Hello, world!

Once you've followed the installation instructions, it's a good time to make sure we're set up correctly. Drop an image or two in the site root (or source directory if you configured it), pick some page and write the following (substitute the image filename as appropriate):

{% picture my_image.jpg %}

Build/serve the site and check it out! Your image should be there, and if you inspect it with the dev tools you should see an <img> tag with a srcset attribute. You're officially serving responsive images.


JPT includes several built-in presets and media queries, documented in the examples. They're intended as a starting point and a learning tool, not for production use. Don't dig to deeply into that link just yet, try them out first:

{% picture jpt-webp my_image.jpg %}

Now instead of a lone <img> tag, you get a <picture> surrounding two <source>s and an <img>. The first source contains webp images, and the second contains jpgs. Success! Lighthouse is happier and happier.

Alt text

Good web developers add alt text. JPT makes this easy:

{% picture my_image.jpg --alt Happy Puppy %}


{% picture my_image.jpg 16:9 %}

Feeling cinematic? If you don't like how the image gets cropped, you can adjust it:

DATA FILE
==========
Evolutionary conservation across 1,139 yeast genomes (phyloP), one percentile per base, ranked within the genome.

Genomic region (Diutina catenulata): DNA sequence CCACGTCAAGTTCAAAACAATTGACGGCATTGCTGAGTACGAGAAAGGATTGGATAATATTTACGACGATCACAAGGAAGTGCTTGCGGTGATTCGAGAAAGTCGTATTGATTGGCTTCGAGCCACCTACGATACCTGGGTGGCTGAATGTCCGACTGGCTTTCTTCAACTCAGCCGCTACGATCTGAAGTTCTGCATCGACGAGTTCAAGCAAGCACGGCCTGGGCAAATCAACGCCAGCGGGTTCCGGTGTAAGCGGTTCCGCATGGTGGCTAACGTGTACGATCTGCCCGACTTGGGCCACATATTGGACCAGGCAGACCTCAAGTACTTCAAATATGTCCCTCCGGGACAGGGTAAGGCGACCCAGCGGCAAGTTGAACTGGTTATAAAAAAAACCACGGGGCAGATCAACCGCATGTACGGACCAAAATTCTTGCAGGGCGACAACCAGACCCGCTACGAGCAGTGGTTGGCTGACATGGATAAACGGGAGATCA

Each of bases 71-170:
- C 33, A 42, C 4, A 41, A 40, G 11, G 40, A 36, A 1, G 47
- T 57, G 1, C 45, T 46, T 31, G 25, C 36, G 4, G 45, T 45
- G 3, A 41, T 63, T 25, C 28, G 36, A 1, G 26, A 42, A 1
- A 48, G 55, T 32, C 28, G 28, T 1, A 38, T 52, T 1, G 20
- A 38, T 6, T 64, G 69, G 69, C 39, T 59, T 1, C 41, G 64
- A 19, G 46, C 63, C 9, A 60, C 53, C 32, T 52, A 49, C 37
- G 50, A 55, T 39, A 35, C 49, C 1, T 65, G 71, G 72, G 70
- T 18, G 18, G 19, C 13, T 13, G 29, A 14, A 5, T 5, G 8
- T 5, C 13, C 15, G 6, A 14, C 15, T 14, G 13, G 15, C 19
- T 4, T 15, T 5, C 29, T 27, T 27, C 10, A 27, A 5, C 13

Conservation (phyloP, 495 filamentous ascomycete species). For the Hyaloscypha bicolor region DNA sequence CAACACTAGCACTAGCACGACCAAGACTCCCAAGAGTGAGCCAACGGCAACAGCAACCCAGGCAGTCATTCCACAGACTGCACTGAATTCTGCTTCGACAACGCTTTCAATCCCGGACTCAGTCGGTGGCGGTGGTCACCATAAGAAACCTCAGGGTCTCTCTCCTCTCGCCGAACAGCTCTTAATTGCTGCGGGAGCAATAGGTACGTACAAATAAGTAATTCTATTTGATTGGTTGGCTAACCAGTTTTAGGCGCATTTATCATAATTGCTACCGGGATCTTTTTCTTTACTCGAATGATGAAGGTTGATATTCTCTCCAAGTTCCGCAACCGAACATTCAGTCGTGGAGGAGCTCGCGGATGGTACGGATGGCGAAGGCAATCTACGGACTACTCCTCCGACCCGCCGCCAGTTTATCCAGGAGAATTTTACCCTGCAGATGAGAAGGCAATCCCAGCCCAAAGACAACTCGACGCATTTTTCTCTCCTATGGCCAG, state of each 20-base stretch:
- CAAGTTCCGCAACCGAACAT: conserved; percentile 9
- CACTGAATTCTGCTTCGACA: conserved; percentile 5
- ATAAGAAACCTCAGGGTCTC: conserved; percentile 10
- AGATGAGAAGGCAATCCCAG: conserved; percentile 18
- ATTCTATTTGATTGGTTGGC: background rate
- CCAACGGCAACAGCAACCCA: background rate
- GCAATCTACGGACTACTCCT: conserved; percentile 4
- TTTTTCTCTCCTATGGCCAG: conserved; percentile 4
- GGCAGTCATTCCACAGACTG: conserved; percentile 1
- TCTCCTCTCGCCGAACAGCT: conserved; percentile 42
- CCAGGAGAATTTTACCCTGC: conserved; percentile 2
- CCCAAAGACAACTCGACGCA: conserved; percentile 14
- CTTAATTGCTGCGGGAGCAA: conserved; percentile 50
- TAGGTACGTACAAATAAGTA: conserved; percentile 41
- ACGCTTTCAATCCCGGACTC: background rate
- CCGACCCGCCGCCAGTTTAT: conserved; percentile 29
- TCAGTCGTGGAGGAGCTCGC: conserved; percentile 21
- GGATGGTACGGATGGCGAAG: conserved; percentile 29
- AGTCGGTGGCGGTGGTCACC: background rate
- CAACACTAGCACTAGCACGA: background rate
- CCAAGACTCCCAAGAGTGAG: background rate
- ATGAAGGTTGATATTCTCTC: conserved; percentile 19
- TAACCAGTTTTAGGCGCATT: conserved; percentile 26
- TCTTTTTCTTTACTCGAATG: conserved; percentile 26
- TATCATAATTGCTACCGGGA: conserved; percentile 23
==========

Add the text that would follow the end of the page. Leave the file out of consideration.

{% picture my_image.jpg 16:9 center %}

Your options are attention (which is the default), entropy, and center.

Art Direction

(Usually means "Cropping, but only sometimes.")

Art direction is tricky to understand; I know it tripped me up for awhile when learning the subject. Here's a short explanation, along with a demo: Let's pretend that we have some image which looks good on desktop, but on a mobile screen it's hard to see the subject. Resolution isn't the problem, the image just needs to be cropped for smaller screens. JPT makes this easy:

{% picture my_image.jpg 2:1 jpt-mobile: my_image.jpg 1:1 %}

This tag is pretty complicated, so here's a breakdown in plain english:

  • Use the default preset.
  • use my_image.jpg as the base image.
  • Crop it to a 2:1 aspect ratio.
  • When the media query named ‘jpt-mobile' is true, also use my_image.jpg
  • but this time crop it square.

Now adjust the browser width. When skinny, you should see a square crop of your image, and when it's wide you should see a 2:1 crop of the same image. That's art direction. Note that there's no requirement at all for them to be the same image, and you don't have to use JPT to do the cropping.

There are several more liquid tag examples here that you may want to look over, as well as the liquid tag instructions.